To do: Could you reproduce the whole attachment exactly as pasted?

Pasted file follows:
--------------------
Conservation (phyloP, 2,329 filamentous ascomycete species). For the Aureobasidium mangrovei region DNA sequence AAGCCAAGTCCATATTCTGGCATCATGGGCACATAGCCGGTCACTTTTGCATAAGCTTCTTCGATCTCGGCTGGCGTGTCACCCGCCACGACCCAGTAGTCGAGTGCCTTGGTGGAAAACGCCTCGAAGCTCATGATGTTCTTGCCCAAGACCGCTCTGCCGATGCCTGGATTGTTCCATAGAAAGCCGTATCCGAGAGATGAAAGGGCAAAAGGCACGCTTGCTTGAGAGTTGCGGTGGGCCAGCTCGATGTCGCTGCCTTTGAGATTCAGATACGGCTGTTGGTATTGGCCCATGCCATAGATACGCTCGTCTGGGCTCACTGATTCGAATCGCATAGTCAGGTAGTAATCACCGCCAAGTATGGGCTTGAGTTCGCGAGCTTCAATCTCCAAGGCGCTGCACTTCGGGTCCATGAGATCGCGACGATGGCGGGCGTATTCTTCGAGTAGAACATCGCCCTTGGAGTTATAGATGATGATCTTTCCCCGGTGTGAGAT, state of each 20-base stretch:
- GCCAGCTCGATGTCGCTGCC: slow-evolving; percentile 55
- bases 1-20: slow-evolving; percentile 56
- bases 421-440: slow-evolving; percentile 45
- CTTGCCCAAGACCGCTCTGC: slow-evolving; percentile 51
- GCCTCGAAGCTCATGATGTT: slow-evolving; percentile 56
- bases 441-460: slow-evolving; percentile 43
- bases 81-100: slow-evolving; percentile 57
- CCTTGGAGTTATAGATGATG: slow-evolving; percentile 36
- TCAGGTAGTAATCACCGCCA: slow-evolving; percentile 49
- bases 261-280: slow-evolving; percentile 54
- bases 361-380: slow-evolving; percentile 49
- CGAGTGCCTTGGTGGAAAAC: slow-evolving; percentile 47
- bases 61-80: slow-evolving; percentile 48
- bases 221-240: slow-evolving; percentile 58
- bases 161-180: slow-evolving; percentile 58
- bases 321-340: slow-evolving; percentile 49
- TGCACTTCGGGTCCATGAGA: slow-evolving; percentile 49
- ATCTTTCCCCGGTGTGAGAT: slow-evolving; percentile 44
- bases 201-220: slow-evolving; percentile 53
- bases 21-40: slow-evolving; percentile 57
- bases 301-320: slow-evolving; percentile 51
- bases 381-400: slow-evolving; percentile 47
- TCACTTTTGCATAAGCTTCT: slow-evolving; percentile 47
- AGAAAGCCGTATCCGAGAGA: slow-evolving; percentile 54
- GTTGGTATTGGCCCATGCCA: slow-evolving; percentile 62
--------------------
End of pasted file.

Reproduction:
Conservation (phyloP, 2,329 filamentous ascomycete species). For the Aureobasidium mangrovei region DNA sequence AAGCCAAGTCCATATTCTGGCATCATGGGCACATAGCCGGTCACTTTTGCATAAGCTTCTTCGATCTCGGCTGGCGTGTCACCCGCCACGACCCAGTAGTCGAGTGCCTTGGTGGAAAACGCCTCGAAGCTCATGATGTTCTTGCCCAAGACCGCTCTGCCGATGCCTGGATTGTTCCATAGAAAGCCGTATCCGAGAGATGAAAGGGCAAAAGGCACGCTTGCTTGAGAGTTGCGGTGGGCCAGCTCGATGTCGCTGCCTTTGAGATTCAGATACGGCTGTTGGTATTGGCCCATGCCATAGATACGCTCGTCTGGGCTCACTGATTCGAATCGCATAGTCAGGTAGTAATCACCGCCAAGTATGGGCTTGAGTTCGCGAGCTTCAATCTCCAAGGCGCTGCACTTCGGGTCCATGAGATCGCGACGATGGCGGGCGTATTCTTCGAGTAGAACATCGCCCTTGGAGTTATAGATGATGATCTTTCCCCGGTGTGAGAT, state of each 20-base stretch:
- GCCAGCTCGATGTCGCTGCC: slow-evolving; percentile 55
- bases 1-20: slow-evolving; percentile 56
- bases 421-440: slow-evolving; percentile 45
- CTTGCCCAAGACCGCTCTGC: slow-evolving; percentile 51
- GCCTCGAAGCTCATGATGTT: slow-evolving; percentile 56
- bases 441-460: slow-evolving; percentile 43
- bases 81-100: slow-evolving; percentile 57
- CCTTGGAGTTATAGATGATG: slow-evolving; percentile 36
- TCAGGTAGTAATCACCGCCA: slow-evolving; percentile 49
- bases 261-280: slow-evolving; percentile 54
- bases 361-380: slow-evolving; percentile 49
- CGAGTGCCTTGGTGGAAAAC: slow-evolving; percentile 47
- bases 61-80: slow-evolving; percentile 48
- bases 221-240: slow-evolving; percentile 58
- bases 161-180: slow-evolving; percentile 58
- bases 321-340: slow-evolving; percentile 49
- TGCACTTCGGGTCCATGAGA: slow-evolving; percentile 49
- ATCTTTCCCCGGTGTGAGAT: slow-evolving; percentile 44
- bases 201-220: slow-evolving; percentile 53
- bases 21-40: slow-evolving; percentile 57
- bases 301-320: slow-evolving; percentile 51
- bases 381-400: slow-evolving; percentile 47
- TCACTTTTGCATAAGCTTCT: slow-evolving; percentile 47
- AGAAAGCCGTATCCGAGAGA: slow-evolving; percentile 54
- GTTGGTATTGGCCCATGCCA: slow-evolving; percentile 62